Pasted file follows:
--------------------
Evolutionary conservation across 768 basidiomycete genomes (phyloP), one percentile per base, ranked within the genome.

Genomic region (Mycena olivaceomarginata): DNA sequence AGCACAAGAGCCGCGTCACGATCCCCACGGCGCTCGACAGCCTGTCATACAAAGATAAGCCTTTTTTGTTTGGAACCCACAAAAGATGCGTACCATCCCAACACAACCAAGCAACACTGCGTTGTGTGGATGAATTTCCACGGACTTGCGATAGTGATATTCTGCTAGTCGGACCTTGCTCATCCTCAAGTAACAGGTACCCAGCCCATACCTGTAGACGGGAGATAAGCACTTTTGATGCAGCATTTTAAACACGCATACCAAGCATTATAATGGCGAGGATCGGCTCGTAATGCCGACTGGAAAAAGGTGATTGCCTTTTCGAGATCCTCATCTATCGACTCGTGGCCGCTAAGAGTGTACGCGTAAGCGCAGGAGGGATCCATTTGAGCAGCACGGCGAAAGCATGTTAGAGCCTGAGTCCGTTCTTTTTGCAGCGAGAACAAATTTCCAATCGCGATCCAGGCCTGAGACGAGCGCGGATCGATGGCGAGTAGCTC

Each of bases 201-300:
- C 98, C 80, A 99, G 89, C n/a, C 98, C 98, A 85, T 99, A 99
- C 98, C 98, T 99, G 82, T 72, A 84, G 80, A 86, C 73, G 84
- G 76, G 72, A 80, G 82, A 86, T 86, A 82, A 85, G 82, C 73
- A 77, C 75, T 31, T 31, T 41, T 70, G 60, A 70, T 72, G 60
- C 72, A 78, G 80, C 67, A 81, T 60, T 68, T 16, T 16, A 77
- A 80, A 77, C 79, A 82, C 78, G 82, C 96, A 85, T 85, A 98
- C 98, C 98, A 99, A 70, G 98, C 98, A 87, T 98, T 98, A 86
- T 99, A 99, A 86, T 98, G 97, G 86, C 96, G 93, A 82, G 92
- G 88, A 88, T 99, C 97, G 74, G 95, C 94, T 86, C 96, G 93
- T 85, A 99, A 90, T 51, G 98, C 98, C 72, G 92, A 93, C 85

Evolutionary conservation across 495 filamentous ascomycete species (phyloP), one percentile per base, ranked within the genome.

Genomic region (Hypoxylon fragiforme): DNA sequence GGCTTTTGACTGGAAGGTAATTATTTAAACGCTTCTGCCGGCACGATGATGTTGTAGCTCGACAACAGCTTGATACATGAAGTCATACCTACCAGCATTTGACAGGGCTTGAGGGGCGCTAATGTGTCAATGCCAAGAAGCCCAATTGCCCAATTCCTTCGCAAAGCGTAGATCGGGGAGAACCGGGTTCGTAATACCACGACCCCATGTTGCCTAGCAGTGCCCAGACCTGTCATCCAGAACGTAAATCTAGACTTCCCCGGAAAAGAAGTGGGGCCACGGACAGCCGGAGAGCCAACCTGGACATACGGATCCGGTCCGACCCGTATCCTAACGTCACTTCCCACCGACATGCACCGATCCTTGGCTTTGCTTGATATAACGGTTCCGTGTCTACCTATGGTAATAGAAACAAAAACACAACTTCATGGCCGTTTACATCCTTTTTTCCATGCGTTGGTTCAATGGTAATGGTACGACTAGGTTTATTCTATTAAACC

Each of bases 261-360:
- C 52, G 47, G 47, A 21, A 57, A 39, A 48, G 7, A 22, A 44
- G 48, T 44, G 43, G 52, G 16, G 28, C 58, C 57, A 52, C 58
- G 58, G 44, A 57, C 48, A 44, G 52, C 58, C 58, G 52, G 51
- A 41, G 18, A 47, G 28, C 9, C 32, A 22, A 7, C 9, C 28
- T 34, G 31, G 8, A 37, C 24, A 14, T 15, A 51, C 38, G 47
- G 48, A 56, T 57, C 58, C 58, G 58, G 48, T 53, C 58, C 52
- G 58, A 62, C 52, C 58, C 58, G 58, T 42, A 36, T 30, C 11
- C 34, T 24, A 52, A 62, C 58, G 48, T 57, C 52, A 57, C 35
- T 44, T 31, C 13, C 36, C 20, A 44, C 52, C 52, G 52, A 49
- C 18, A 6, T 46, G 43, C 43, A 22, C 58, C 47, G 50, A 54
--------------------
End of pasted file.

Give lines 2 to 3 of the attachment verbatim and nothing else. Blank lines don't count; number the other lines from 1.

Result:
Genomic region (Mycena olivaceomarginata): DNA sequence AGCACAAGAGCCGCGTCACGATCCCCACGGCGCTCGACAGCCTGTCATACAAAGATAAGCCTTTTTTGTTTGGAACCCACAAAAGATGCGTACCATCCCAACACAACCAAGCAACACTGCGTTGTGTGGATGAATTTCCACGGACTTGCGATAGTGATATTCTGCTAGTCGGACCTTGCTCATCCTCAAGTAACAGGTACCCAGCCCATACCTGTAGACGGGAGATAAGCACTTTTGATGCAGCATTTTAAACACGCATACCAAGCATTATAATGGCGAGGATCGGCTCGTAATGCCGACTGGAAAAAGGTGATTGCCTTTTCGAGATCCTCATCTATCGACTCGTGGCCGCTAAGAGTGTACGCGTAAGCGCAGGAGGGATCCATTTGAGCAGCACGGCGAAAGCATGTTAGAGCCTGAGTCCGTTCTTTTTGCAGCGAGAACAAATTTCCAATCGCGATCCAGGCCTGAGACGAGCGCGGATCGATGGCGAGTAGCTC

Each of bases 201-300: